Vast majority of U.S. COVID-19 deaths could have been prevented, Birx says

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Vast majority of U.S. COVID-19 deaths could have been prevented, Birx says


The vast majority of America’s nearly 550,000 coronavirus deaths could have been prevented if the Trump administration had acted quickly and decisively, the former coordinator of the White House pandemic task force now says.

In an interview with CNN, Dr. Deborah Birx said there was no excuse for the excess deaths.


“I look at it this way. The first time we have an excuse. There were about a hundred thousand deaths that came from that original surge. All of the rest of them, in my mind, could have been mitigated or decreased substantially.”


— Dr. Deborah Birx

Birx is among six top public-health officials who assessed the U.S. response to COVID-19 over the past year in a CNN documentary special, “Covid War: The Pandemic Doctors Speak Out,” that will air Sunday night.

Birx said the Trump administration acted too slowly then failed to quickly learn lessons as the first wave of infections hit last spring, and that stronger social-distancing guidelines and shutdown regulations could have made a major difference. Then-President Donald Trump was repeatedly criticized for downplaying the risk of COVID-19, making false claims about the virus, and focusing on the economy at the expense of public health.

Last May, a Columbia University study estimated that up to 84% of deaths could have been prevented if the country had locked down just two weeks sooner. Earlier this month, Dr. Bob Wachter, chief of medicine at the University of California, San Francisco, noted that San Francisco — which was one of the first U.S. cities to shut down — has suffered significantly fewer deaths than other cities, and that “If U.S. had SF’s per capita death rate, we would have suffered 162,000 deaths, instead of 526,000.”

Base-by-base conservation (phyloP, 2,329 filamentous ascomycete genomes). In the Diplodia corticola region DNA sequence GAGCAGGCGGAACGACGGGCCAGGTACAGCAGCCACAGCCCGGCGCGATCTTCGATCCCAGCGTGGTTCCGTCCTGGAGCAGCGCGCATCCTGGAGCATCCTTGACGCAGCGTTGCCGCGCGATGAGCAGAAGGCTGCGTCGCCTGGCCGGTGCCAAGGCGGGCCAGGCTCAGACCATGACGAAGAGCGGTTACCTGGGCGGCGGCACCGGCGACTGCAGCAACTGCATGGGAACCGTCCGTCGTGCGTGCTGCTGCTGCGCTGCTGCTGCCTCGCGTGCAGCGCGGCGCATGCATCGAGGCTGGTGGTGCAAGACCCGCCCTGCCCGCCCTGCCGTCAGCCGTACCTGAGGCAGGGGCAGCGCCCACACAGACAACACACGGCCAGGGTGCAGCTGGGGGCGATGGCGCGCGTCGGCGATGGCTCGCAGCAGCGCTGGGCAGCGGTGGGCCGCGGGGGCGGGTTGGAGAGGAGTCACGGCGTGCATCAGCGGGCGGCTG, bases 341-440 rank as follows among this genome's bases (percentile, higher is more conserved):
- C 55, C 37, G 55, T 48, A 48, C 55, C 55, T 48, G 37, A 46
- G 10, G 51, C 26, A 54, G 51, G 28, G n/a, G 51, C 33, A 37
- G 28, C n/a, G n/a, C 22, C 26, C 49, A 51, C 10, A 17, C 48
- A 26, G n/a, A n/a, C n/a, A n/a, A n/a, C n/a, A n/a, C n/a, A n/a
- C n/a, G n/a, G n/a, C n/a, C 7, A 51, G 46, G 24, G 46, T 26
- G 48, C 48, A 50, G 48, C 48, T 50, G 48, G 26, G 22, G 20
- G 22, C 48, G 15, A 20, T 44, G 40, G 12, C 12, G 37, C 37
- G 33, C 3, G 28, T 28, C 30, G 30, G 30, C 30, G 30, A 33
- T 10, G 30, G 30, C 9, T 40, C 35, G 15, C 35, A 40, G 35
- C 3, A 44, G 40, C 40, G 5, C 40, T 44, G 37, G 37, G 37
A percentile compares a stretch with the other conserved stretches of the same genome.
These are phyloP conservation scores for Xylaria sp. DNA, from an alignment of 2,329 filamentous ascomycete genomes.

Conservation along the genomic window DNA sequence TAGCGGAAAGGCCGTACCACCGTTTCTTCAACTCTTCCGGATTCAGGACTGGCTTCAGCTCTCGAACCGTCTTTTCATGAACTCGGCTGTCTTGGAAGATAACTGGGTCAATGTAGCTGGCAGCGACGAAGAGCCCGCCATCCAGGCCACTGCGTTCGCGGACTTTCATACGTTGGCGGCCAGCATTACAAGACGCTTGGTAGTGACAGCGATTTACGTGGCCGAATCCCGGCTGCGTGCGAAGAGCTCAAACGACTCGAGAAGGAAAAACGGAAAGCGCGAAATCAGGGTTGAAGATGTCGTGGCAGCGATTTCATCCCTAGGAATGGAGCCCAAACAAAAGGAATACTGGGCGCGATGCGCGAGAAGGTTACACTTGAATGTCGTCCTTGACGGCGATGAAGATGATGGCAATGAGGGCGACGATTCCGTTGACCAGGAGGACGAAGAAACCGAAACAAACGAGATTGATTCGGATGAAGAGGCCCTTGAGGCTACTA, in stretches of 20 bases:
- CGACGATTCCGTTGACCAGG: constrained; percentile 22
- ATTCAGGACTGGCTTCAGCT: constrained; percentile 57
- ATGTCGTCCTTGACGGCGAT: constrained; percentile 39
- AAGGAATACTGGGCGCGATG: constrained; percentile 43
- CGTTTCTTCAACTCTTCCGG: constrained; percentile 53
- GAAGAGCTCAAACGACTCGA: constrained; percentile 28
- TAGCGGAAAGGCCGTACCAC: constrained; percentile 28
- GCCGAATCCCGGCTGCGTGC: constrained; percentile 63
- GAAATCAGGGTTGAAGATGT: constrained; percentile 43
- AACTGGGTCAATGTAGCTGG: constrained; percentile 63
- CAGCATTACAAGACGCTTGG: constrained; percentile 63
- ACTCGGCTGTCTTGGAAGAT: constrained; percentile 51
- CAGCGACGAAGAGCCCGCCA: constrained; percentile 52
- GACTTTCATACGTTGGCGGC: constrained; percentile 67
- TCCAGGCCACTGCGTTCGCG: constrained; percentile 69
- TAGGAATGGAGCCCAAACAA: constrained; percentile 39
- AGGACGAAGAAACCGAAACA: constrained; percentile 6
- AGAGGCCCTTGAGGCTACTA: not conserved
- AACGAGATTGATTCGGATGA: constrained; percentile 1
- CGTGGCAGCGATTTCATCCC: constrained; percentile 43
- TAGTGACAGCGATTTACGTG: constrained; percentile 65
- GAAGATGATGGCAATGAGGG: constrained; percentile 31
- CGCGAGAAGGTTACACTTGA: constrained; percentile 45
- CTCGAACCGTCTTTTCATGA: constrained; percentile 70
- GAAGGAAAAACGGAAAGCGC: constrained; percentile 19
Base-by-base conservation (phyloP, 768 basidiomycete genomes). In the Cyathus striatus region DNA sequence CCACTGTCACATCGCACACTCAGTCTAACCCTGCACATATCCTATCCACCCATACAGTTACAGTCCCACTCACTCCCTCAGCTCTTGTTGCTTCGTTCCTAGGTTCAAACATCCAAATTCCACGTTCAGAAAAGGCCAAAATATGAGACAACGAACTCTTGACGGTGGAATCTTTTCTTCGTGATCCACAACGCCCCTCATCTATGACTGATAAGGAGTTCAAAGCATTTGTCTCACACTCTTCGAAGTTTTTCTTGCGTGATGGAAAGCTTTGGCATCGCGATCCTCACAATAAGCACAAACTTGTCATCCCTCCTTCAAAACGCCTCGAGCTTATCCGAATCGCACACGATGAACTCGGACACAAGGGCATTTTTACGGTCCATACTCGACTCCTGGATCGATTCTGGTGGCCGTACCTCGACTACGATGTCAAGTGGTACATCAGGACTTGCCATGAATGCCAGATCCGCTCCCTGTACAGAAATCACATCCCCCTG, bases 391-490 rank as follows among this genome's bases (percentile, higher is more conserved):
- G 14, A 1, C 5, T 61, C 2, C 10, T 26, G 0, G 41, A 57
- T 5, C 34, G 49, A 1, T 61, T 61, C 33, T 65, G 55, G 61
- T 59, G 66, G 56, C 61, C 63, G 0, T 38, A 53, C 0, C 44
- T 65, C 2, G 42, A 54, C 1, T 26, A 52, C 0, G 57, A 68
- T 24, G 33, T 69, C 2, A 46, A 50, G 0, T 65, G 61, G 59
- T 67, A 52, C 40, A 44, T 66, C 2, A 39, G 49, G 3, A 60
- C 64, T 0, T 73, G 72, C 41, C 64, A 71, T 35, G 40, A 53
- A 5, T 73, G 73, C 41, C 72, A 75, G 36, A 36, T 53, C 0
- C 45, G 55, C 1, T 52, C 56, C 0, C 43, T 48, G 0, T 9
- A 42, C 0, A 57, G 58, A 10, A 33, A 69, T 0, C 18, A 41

In the CNN documentary, Birx also said she received a “very uncomfortable” phone call from Trump last August after she publicly warned that COVID-19 had become “extraordinarily widespread”  in the U.S., while Trump was still predicting the virus would just “go away.”

“Everybody in the White House was upset with that interview and the clarity that I brought about the epidemic,” Birx told CNN. “I got called by the president. It was very uncomfortable, very direct and very difficult to hear.”

But Birx’s role in the government response was also criticized. “This happened on her watch…this was her job,” Jonathan Reiner of George Washington University told CNN on Saturday, adding that she had “a duty to stand up and speak up.”

In January, Birx expressed her frustration of working in the White House, telling CBS News that Trump was fed a “parallel data stream” of incomplete and misleading information that undermined the administration’s pandemic response.

Birx announced her retirement in December and recently joined the George W. Bush Institute in Texas as a senior fellow.

As of late Sunday, the U.S. had registered 30.2 million coronavirus cases and more than 549,000 deaths, according to data from Johns Hopkins University.





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